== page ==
By Alek Sigley, Tongil Tours founder and postgraduate student at Kim Il Sung University.
One of the perks of being a student in Pyongyang is that you can pretty much go wherever you want inside Pyongyang, with few restrictions and without the need for a guide to accompany you. I had previously travelled to Pyongyang about a dozen times with tour groups, but after exploring the city on foot after coming to Kim Il Sung University, I was able to see a whole other side to the city.
There’s a multitude of shops, restaurants, and leisure facilities, as well as interesting and unique architecture to discover walking the city, many of which are not accessible to tourists and people visiting Pyongyang on short term stays. While tourists are generally able to see the city along its main streets and thoroughfares, we are able to go inside its blocks and go down the smaller lanes and alleyways, down which it often feels like a totally different city altogether.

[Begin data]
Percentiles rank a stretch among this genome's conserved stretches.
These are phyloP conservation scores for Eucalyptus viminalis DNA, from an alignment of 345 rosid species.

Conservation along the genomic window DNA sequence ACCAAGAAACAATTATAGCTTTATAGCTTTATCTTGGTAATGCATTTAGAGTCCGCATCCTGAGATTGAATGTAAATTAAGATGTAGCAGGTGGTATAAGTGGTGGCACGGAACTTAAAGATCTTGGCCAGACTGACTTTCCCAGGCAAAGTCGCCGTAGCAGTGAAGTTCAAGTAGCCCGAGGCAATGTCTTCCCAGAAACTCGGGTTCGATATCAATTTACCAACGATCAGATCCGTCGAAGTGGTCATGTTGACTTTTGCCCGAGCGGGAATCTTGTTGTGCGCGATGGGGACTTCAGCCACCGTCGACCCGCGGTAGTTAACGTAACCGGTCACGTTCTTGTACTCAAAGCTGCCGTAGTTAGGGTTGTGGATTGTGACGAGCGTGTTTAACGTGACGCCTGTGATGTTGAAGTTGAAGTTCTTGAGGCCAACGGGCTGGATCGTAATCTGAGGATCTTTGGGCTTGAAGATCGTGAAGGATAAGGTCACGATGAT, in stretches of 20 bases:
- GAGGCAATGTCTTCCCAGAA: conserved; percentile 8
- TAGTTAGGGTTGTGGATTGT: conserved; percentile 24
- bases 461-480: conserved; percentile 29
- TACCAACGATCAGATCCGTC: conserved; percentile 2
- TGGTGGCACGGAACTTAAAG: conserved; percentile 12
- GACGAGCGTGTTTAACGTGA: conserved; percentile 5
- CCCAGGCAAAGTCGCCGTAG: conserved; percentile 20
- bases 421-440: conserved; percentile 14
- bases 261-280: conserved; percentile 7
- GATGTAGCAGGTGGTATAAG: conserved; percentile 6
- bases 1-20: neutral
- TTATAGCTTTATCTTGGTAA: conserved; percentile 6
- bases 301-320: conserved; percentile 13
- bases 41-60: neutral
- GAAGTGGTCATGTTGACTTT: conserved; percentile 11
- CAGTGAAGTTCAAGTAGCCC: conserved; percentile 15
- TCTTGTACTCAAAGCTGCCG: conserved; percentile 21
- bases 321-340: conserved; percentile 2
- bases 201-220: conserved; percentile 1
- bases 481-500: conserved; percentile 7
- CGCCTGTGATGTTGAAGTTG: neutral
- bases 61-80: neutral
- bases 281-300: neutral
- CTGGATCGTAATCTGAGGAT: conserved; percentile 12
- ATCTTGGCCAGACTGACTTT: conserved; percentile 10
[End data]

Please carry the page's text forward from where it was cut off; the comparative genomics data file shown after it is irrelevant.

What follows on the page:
I’ll start with a few pictures taken not far from the dormitory on Ryomyong Street. Such as this looong apartment block behind Ryomyong Street.
The streets of Pyongyang can be quite empty during the day. But during the morning and evening rush hours, when people are going to and from work and school, the streets feel completely alive. The above photo was taken at around 6pm.
Back on the main road, it looks like this.
At the end of Ryomyong Street, around where Taesong District ends and Sosong District begins, near the “Tower of Eternal Life” (영생탑) and the so-called 300 Family Apartment (300세대 아빠트), you have a rivulet that comes off from the Potong River. Apartment blocks which typify what was being built in North Korea in the 70s and 80s can be found, brutalism with multi-coloured pastel.
The view back in the direction of Ryomyong Street from here is also quite nice.
Walking the streets in this area, like basically anywhere else in downtown Pyongyang, propaganda posters are ubiquitous .